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Alumni Explainer: All the colours of the rainbow

Alumni Explainer

Are there more rainbows in Tasmania than the rest of Australia? We asked one of the island’s best-known meteorologists Distinguished Alumnus Dr Mike Pook (GradDip ASOS Hons 1990, PhD 1995).

To answer the question, first it’s important to understand what makes a rainbow.

Rainbows are only seen when the sun has a suitable elevation above the horizon and is located behind the observer.

Rays from the sun shine into raindrops falling in front of the observer and are refracted as they pass through the droplet surface and reflected from the back of the raindrop.

The eye will see the arc of the rainbow where the reflected rays make an angle of about 42 degrees from the direction of the sun’s rays.

Because the raindrops act in a similar manner to prisms, the paths of rays returning to the eye are slightly different for each wavelength or colour.

A rainbow shows up as a spectrum of light, ordered from longest to shortest, red to violet.

They are an extraordinary meteorological phenomenon.

One of the most magical aspects is that you can have two people standing side-by-side and they will both see the rainbow differently.

That’s because it’s an optical illusion that doesn’t exist at one point in the sky.

There are so many variables that change the appearance of the rainbow, for instance, raindrops of different sizes are constantly falling, and the angle of the sun depends on where the person is standing and how their eyes process the light.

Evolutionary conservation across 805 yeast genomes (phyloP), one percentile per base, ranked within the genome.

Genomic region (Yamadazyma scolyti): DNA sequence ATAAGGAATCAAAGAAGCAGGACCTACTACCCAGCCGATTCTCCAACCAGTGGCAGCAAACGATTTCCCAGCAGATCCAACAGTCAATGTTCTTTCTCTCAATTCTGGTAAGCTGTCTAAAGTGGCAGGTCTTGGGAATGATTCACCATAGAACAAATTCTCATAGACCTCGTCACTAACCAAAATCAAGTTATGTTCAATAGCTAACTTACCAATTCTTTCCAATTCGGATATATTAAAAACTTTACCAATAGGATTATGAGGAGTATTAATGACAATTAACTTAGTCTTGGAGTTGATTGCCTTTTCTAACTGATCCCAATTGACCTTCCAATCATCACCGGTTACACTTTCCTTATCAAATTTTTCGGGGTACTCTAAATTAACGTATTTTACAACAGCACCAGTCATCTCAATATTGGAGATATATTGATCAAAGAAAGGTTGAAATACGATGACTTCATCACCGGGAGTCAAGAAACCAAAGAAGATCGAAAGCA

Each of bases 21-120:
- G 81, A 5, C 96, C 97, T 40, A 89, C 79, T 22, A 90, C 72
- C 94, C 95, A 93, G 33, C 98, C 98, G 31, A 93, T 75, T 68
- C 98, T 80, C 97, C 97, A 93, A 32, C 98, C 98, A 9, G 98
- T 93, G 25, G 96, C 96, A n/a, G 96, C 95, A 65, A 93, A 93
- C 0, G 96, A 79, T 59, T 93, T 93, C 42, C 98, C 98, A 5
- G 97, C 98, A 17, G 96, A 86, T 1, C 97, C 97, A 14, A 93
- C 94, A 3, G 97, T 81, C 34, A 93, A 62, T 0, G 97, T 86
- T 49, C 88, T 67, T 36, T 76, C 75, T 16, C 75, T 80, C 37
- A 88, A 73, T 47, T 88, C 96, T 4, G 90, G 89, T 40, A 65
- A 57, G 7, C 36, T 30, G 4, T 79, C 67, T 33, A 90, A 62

That’s also one of the problems with trying to keep track of this transitory phenomenon over time.

While there is no official rainbow record keeping, Tasmania is one of the best places to see rainbows because it is situated at the optimal latitude and has the right combination of sunshine, rain and clouds.

It makes sense that in a place like Tasmania you see more rainbows than somewhere like the Northern Territory.

The reason for this is that as you get closer to the equator, the sun sits too high in the sky. That’s why rainbows are more uncommon in the middle of the day.

Tasmania also tends to get the right sort of low hanging sun, showery rain and cloud formations that allow sun to shine through, such as cumulus clouds.

The appearance of rainbows, most commonly in Spring and Autumn, may also be heightened in Tasmania because of its clean, clear skies.

Published on: 06 Jul 2021 1:13pm